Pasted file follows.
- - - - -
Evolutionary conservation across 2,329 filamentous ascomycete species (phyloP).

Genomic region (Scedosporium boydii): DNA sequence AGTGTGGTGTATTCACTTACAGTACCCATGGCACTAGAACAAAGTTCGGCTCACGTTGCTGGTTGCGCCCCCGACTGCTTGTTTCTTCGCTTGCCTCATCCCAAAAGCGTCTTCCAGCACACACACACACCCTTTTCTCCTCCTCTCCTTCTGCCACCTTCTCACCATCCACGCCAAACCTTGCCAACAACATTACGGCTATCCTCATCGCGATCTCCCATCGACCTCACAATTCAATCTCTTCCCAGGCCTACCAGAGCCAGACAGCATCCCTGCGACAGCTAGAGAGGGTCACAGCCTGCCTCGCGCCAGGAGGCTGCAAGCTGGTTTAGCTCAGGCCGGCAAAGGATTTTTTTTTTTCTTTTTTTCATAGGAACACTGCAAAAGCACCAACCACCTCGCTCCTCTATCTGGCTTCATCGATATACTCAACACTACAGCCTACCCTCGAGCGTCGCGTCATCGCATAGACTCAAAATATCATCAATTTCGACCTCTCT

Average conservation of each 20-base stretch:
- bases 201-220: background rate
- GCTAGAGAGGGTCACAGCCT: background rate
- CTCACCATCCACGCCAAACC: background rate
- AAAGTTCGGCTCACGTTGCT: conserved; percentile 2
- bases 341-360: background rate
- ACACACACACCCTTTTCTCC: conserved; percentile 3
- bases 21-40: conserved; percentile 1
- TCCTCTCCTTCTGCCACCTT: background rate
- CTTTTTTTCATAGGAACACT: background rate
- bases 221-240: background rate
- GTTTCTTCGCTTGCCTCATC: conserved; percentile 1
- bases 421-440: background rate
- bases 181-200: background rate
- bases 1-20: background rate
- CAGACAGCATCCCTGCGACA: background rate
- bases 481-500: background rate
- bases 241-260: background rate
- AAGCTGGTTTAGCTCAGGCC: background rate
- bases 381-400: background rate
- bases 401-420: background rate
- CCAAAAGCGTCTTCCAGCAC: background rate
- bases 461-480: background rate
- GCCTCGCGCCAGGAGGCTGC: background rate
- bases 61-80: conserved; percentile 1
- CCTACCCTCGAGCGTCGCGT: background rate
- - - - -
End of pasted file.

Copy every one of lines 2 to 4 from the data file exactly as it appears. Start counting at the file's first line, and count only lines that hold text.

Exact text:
Genomic region (Scedosporium boydii): DNA sequence AGTGTGGTGTATTCACTTACAGTACCCATGGCACTAGAACAAAGTTCGGCTCACGTTGCTGGTTGCGCCCCCGACTGCTTGTTTCTTCGCTTGCCTCATCCCAAAAGCGTCTTCCAGCACACACACACACCCTTTTCTCCTCCTCTCCTTCTGCCACCTTCTCACCATCCACGCCAAACCTTGCCAACAACATTACGGCTATCCTCATCGCGATCTCCCATCGACCTCACAATTCAATCTCTTCCCAGGCCTACCAGAGCCAGACAGCATCCCTGCGACAGCTAGAGAGGGTCACAGCCTGCCTCGCGCCAGGAGGCTGCAAGCTGGTTTAGCTCAGGCCGGCAAAGGATTTTTTTTTTTCTTTTTTTCATAGGAACACTGCAAAAGCACCAACCACCTCGCTCCTCTATCTGGCTTCATCGATATACTCAACACTACAGCCTACCCTCGAGCGTCGCGTCATCGCATAGACTCAAAATATCATCAATTTCGACCTCTCT

Average conservation of each 20-base stretch:
- bases 201-220: background rate